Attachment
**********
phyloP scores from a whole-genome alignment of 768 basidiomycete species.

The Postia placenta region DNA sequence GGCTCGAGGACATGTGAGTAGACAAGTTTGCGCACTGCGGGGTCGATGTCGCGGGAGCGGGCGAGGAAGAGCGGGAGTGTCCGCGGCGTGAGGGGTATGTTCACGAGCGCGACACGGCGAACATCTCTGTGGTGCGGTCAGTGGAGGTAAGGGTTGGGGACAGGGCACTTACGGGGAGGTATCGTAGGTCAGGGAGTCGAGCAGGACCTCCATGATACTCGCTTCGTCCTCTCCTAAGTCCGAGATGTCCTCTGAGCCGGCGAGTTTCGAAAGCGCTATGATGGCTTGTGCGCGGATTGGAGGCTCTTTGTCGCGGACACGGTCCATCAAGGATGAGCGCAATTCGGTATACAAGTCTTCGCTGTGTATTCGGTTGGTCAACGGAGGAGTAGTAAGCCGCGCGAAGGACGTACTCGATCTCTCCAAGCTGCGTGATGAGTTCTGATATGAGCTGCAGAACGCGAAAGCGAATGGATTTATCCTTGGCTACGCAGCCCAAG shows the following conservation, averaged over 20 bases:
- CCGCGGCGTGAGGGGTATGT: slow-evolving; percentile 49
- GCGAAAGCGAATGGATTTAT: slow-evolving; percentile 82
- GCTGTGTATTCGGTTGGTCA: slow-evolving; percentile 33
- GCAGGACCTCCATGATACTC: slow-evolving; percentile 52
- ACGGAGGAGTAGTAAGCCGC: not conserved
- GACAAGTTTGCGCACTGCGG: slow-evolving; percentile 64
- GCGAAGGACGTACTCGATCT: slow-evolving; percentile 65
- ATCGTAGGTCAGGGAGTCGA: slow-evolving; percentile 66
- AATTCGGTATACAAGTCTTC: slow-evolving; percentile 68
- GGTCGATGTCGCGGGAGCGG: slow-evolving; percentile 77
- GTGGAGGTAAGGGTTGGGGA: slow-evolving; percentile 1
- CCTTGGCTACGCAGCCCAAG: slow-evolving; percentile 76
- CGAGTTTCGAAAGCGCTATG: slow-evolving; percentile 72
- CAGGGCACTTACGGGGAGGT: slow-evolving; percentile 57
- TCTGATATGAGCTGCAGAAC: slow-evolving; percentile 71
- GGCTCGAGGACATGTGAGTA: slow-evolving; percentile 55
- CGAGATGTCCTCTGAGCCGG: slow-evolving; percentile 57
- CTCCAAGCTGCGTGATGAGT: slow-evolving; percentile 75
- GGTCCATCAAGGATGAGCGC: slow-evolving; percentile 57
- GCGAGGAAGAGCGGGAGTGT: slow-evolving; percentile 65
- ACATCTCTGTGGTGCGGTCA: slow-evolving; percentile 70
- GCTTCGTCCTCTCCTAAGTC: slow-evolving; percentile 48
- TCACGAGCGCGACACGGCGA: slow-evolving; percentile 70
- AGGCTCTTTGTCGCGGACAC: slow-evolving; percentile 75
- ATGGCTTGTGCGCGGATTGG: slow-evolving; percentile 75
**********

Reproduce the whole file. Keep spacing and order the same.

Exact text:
phyloP scores from a whole-genome alignment of 768 basidiomycete species.

The Postia placenta region DNA sequence GGCTCGAGGACATGTGAGTAGACAAGTTTGCGCACTGCGGGGTCGATGTCGCGGGAGCGGGCGAGGAAGAGCGGGAGTGTCCGCGGCGTGAGGGGTATGTTCACGAGCGCGACACGGCGAACATCTCTGTGGTGCGGTCAGTGGAGGTAAGGGTTGGGGACAGGGCACTTACGGGGAGGTATCGTAGGTCAGGGAGTCGAGCAGGACCTCCATGATACTCGCTTCGTCCTCTCCTAAGTCCGAGATGTCCTCTGAGCCGGCGAGTTTCGAAAGCGCTATGATGGCTTGTGCGCGGATTGGAGGCTCTTTGTCGCGGACACGGTCCATCAAGGATGAGCGCAATTCGGTATACAAGTCTTCGCTGTGTATTCGGTTGGTCAACGGAGGAGTAGTAAGCCGCGCGAAGGACGTACTCGATCTCTCCAAGCTGCGTGATGAGTTCTGATATGAGCTGCAGAACGCGAAAGCGAATGGATTTATCCTTGGCTACGCAGCCCAAG shows the following conservation, averaged over 20 bases:
- CCGCGGCGTGAGGGGTATGT: slow-evolving; percentile 49
- GCGAAAGCGAATGGATTTAT: slow-evolving; percentile 82
- GCTGTGTATTCGGTTGGTCA: slow-evolving; percentile 33
- GCAGGACCTCCATGATACTC: slow-evolving; percentile 52
- ACGGAGGAGTAGTAAGCCGC: not conserved
- GACAAGTTTGCGCACTGCGG: slow-evolving; percentile 64
- GCGAAGGACGTACTCGATCT: slow-evolving; percentile 65
- ATCGTAGGTCAGGGAGTCGA: slow-evolving; percentile 66
- AATTCGGTATACAAGTCTTC: slow-evolving; percentile 68
- GGTCGATGTCGCGGGAGCGG: slow-evolving; percentile 77
- GTGGAGGTAAGGGTTGGGGA: slow-evolving; percentile 1
- CCTTGGCTACGCAGCCCAAG: slow-evolving; percentile 76
- CGAGTTTCGAAAGCGCTATG: slow-evolving; percentile 72
- CAGGGCACTTACGGGGAGGT: slow-evolving; percentile 57
- TCTGATATGAGCTGCAGAAC: slow-evolving; percentile 71
- GGCTCGAGGACATGTGAGTA: slow-evolving; percentile 55
- CGAGATGTCCTCTGAGCCGG: slow-evolving; percentile 57
- CTCCAAGCTGCGTGATGAGT: slow-evolving; percentile 75
- GGTCCATCAAGGATGAGCGC: slow-evolving; percentile 57
- GCGAGGAAGAGCGGGAGTGT: slow-evolving; percentile 65
- ACATCTCTGTGGTGCGGTCA: slow-evolving; percentile 70
- GCTTCGTCCTCTCCTAAGTC: slow-evolving; percentile 48
- TCACGAGCGCGACACGGCGA: slow-evolving; percentile 70
- AGGCTCTTTGTCGCGGACAC: slow-evolving; percentile 75
- ATGGCTTGTGCGCGGATTGG: slow-evolving; percentile 75